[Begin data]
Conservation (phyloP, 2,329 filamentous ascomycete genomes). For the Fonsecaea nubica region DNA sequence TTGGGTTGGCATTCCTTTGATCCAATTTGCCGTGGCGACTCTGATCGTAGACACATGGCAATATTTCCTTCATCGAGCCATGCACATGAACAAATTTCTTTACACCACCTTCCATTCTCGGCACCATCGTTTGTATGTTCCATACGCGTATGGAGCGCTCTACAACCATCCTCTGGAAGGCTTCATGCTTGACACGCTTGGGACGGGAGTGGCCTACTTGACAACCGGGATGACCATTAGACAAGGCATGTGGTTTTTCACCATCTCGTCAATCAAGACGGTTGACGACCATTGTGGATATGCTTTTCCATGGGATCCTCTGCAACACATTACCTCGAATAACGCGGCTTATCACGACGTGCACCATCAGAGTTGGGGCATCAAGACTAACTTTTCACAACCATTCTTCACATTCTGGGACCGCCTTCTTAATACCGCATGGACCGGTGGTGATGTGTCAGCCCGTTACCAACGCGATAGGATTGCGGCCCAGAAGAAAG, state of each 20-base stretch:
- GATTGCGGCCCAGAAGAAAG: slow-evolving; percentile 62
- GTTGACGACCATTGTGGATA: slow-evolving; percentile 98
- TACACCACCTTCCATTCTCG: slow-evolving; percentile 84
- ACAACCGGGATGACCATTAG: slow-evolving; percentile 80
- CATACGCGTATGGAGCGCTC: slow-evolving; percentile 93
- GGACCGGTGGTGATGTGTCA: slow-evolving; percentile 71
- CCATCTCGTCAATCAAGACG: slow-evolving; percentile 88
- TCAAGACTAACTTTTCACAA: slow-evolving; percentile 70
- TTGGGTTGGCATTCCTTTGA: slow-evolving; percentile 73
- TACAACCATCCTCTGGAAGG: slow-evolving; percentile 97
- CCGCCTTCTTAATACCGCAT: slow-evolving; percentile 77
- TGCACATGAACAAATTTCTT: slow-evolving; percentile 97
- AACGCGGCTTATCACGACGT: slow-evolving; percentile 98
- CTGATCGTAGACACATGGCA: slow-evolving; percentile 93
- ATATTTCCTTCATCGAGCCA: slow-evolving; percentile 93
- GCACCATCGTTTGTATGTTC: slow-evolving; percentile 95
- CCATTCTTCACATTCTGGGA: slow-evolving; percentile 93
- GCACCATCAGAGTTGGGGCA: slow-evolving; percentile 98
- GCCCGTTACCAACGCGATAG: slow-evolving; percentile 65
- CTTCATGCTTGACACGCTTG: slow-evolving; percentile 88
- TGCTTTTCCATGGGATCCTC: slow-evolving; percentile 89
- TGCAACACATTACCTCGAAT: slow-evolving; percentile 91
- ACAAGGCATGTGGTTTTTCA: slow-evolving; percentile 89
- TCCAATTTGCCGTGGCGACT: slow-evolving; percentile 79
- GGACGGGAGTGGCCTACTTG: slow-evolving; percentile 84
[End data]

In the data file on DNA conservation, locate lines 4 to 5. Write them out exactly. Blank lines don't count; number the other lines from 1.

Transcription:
- TACACCACCTTCCATTCTCG: slow-evolving; percentile 84
- ACAACCGGGATGACCATTAG: slow-evolving; percentile 80